UPS to Cut 12,000 Jobs as Wages Rise and Package Volumes Fall

United Parcel Service plans to cut about 12,000 jobs this year, as the company tries to slash costs in the face of falling package volumes and higher wages linked to a new union contract it signed in the summer.

Carol Tomé, the chief executive of UPS, told analysts on an earnings call Tuesday that it had been a “difficult and disappointing year.” Revenue fell by more than 9 percent last year, and profit had dropped by a third.

Ms. Tomé said most of the job cuts would happen in the first half of the year and reduce expenses by about $1 billion. UPS employs nearly 500,000 people.

UPS narrowly averted a strike in the summer when the union that represents more than 300,000 of its workers, the International Brotherhood of Teamsters, threatened to walk off the job if a labor agreement that included higher wages wasn’t reached. A contract was agreed shortly after the previous agreement expired, but the uncertainty about a potential walk-off has hurt the company’s package volumes. UPS said that about 60 percent of the volume it lost during the standoff had returned by the end of December.

The positions that would be eliminated this year are not union jobs, according to the Teamsters. The layoffs will instead affect managerial staff, “throughout the world and in all functions,” a statement by UPS said. The moves reflect a “change in the way we work,” Ms. Tomé said, and even if business rebounds, those jobs may not come back. Employees will also be expected to work from the office five days a week, she added.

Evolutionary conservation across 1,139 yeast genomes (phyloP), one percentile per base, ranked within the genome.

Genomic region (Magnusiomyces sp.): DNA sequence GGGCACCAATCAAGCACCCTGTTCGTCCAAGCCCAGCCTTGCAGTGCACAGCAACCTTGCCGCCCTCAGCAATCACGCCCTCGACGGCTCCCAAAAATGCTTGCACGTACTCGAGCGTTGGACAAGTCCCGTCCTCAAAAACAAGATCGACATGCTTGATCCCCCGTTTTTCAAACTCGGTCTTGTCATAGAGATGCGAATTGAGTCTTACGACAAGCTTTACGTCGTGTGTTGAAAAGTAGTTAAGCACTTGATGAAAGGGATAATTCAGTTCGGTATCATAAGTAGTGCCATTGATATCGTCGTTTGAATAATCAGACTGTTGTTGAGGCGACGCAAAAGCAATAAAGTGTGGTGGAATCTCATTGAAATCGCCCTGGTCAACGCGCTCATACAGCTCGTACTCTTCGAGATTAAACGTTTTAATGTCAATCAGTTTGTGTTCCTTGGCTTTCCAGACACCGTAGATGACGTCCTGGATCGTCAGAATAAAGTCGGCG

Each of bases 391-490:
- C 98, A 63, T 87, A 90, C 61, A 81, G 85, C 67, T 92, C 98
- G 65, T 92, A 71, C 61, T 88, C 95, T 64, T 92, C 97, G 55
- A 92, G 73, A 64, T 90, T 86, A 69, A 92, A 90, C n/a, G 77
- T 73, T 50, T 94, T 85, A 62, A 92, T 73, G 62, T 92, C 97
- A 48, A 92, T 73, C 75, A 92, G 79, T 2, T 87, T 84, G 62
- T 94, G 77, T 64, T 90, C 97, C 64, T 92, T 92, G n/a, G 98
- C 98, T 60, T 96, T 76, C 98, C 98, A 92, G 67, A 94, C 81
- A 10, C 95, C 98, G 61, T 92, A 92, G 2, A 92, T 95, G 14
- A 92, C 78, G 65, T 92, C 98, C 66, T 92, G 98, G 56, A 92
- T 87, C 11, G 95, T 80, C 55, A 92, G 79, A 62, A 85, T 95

UPS said it had recorded a 12 percent increase in wages for unionized workers in the fourth quarter as a result of the new contract. To reduce the hit to profits, the company said it reduced workers’ hours by about 10 percent last quarter.

UPS shares fell more than 8 percent Tuesday morning.

The company said that it expected package volumes to continue falling in the first half of this year, before recording positive growth in the second half. The company’s weak demand forecast and job cuts stand in contrast to recent economic indicators showing resilient global growth and signs of an economic “soft landing,” defying predictions of a deeper downturn.

Still, the number of workers being laid off across the United States ticked up slightly in December, according to Labor Department data released on Tuesday. And several tech and media companies have announced large layoffs in recent months.

While the rate of overall layoffs is low compared with prepandemic levels, certain industries are feeling it more than others. “If you’re in those industries, it probably feels pretty uncomfortable right now,” said Julia Pollak, chief economist at ZipRecruiter.

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